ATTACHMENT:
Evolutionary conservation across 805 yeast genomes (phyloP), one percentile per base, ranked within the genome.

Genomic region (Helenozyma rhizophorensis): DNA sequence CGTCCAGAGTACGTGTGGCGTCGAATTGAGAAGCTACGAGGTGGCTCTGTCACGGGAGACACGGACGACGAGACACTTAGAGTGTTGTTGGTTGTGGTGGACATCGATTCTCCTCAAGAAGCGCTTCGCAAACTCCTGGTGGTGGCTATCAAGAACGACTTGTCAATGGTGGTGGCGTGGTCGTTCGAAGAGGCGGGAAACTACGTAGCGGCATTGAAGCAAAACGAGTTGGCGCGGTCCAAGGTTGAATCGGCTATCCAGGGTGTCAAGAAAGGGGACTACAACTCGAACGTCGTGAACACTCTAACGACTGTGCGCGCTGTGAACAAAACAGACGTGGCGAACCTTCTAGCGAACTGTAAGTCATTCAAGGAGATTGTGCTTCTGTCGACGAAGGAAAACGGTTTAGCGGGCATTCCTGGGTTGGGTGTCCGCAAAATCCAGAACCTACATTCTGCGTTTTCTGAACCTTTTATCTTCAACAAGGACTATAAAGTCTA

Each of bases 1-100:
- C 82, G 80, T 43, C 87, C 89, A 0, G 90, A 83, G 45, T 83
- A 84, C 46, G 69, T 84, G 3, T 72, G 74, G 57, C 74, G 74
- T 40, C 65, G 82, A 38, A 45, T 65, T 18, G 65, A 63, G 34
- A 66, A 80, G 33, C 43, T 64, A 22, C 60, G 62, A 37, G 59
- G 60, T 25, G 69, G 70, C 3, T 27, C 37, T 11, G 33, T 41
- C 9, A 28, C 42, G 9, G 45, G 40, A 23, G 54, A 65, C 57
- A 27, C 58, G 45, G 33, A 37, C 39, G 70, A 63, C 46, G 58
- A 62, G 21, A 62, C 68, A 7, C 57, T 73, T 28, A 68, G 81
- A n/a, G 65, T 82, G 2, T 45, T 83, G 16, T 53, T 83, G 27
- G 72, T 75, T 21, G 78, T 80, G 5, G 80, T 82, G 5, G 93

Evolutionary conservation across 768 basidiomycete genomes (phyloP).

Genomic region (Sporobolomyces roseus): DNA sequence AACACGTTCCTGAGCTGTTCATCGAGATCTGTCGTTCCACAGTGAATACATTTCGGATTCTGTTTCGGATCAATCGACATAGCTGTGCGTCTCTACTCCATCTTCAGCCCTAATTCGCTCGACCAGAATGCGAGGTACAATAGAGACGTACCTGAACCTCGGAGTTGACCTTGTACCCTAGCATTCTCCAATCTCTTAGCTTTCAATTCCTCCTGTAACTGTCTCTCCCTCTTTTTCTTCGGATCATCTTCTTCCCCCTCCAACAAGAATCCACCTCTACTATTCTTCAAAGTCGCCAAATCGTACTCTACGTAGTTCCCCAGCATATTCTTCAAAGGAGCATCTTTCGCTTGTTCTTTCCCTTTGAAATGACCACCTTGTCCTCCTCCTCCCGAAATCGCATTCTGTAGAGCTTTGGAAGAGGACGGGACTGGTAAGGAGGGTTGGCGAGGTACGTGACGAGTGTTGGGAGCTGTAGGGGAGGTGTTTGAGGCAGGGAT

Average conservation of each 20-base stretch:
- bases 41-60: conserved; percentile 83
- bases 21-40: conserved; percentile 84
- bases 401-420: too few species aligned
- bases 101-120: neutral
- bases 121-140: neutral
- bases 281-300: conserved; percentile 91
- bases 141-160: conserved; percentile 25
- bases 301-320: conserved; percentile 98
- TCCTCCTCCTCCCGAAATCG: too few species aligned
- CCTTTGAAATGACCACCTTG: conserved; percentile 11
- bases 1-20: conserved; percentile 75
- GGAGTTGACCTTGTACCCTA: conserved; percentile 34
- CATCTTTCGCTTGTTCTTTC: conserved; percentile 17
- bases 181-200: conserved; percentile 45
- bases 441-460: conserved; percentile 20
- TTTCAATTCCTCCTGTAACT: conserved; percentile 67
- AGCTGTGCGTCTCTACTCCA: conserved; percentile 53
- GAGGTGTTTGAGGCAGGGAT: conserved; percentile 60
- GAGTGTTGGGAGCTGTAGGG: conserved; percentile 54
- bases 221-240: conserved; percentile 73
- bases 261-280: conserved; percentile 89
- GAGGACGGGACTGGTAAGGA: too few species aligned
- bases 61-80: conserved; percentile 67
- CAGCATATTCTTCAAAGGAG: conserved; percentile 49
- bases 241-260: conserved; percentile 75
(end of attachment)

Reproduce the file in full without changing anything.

Evolutionary conservation across 805 yeast genomes (phyloP), one percentile per base, ranked within the genome.

Genomic region (Helenozyma rhizophorensis): DNA sequence CGTCCAGAGTACGTGTGGCGTCGAATTGAGAAGCTACGAGGTGGCTCTGTCACGGGAGACACGGACGACGAGACACTTAGAGTGTTGTTGGTTGTGGTGGACATCGATTCTCCTCAAGAAGCGCTTCGCAAACTCCTGGTGGTGGCTATCAAGAACGACTTGTCAATGGTGGTGGCGTGGTCGTTCGAAGAGGCGGGAAACTACGTAGCGGCATTGAAGCAAAACGAGTTGGCGCGGTCCAAGGTTGAATCGGCTATCCAGGGTGTCAAGAAAGGGGACTACAACTCGAACGTCGTGAACACTCTAACGACTGTGCGCGCTGTGAACAAAACAGACGTGGCGAACCTTCTAGCGAACTGTAAGTCATTCAAGGAGATTGTGCTTCTGTCGACGAAGGAAAACGGTTTAGCGGGCATTCCTGGGTTGGGTGTCCGCAAAATCCAGAACCTACATTCTGCGTTTTCTGAACCTTTTATCTTCAACAAGGACTATAAAGTCTA

Each of bases 1-100:
- C 82, G 80, T 43, C 87, C 89, A 0, G 90, A 83, G 45, T 83
- A 84, C 46, G 69, T 84, G 3, T 72, G 74, G 57, C 74, G 74
- T 40, C 65, G 82, A 38, A 45, T 65, T 18, G 65, A 63, G 34
- A 66, A 80, G 33, C 43, T 64, A 22, C 60, G 62, A 37, G 59
- G 60, T 25, G 69, G 70, C 3, T 27, C 37, T 11, G 33, T 41
- C 9, A 28, C 42, G 9, G 45, G 40, A 23, G 54, A 65, C 57
- A 27, C 58, G 45, G 33, A 37, C 39, G 70, A 63, C 46, G 58
- A 62, G 21, A 62, C 68, A 7, C 57, T 73, T 28, A 68, G 81
- A n/a, G 65, T 82, G 2, T 45, T 83, G 16, T 53, T 83, G 27
- G 72, T 75, T 21, G 78, T 80, G 5, G 80, T 82, G 5, G 93

Evolutionary conservation across 768 basidiomycete genomes (phyloP).

Genomic region (Sporobolomyces roseus): DNA sequence AACACGTTCCTGAGCTGTTCATCGAGATCTGTCGTTCCACAGTGAATACATTTCGGATTCTGTTTCGGATCAATCGACATAGCTGTGCGTCTCTACTCCATCTTCAGCCCTAATTCGCTCGACCAGAATGCGAGGTACAATAGAGACGTACCTGAACCTCGGAGTTGACCTTGTACCCTAGCATTCTCCAATCTCTTAGCTTTCAATTCCTCCTGTAACTGTCTCTCCCTCTTTTTCTTCGGATCATCTTCTTCCCCCTCCAACAAGAATCCACCTCTACTATTCTTCAAAGTCGCCAAATCGTACTCTACGTAGTTCCCCAGCATATTCTTCAAAGGAGCATCTTTCGCTTGTTCTTTCCCTTTGAAATGACCACCTTGTCCTCCTCCTCCCGAAATCGCATTCTGTAGAGCTTTGGAAGAGGACGGGACTGGTAAGGAGGGTTGGCGAGGTACGTGACGAGTGTTGGGAGCTGTAGGGGAGGTGTTTGAGGCAGGGAT

Average conservation of each 20-base stretch:
- bases 41-60: conserved; percentile 83
- bases 21-40: conserved; percentile 84
- bases 401-420: too few species aligned
- bases 101-120: neutral
- bases 121-140: neutral
- bases 281-300: conserved; percentile 91
- bases 141-160: conserved; percentile 25
- bases 301-320: conserved; percentile 98
- TCCTCCTCCTCCCGAAATCG: too few species aligned
- CCTTTGAAATGACCACCTTG: conserved; percentile 11
- bases 1-20: conserved; percentile 75
- GGAGTTGACCTTGTACCCTA: conserved; percentile 34
- CATCTTTCGCTTGTTCTTTC: conserved; percentile 17
- bases 181-200: conserved; percentile 45
- bases 441-460: conserved; percentile 20
- TTTCAATTCCTCCTGTAACT: conserved; percentile 67
- AGCTGTGCGTCTCTACTCCA: conserved; percentile 53
- GAGGTGTTTGAGGCAGGGAT: conserved; percentile 60
- GAGTGTTGGGAGCTGTAGGG: conserved; percentile 54
- bases 221-240: conserved; percentile 73
- bases 261-280: conserved; percentile 89
- GAGGACGGGACTGGTAAGGA: too few species aligned
- bases 61-80: conserved; percentile 67
- CAGCATATTCTTCAAAGGAG: conserved; percentile 49
- bases 241-260: conserved; percentile 75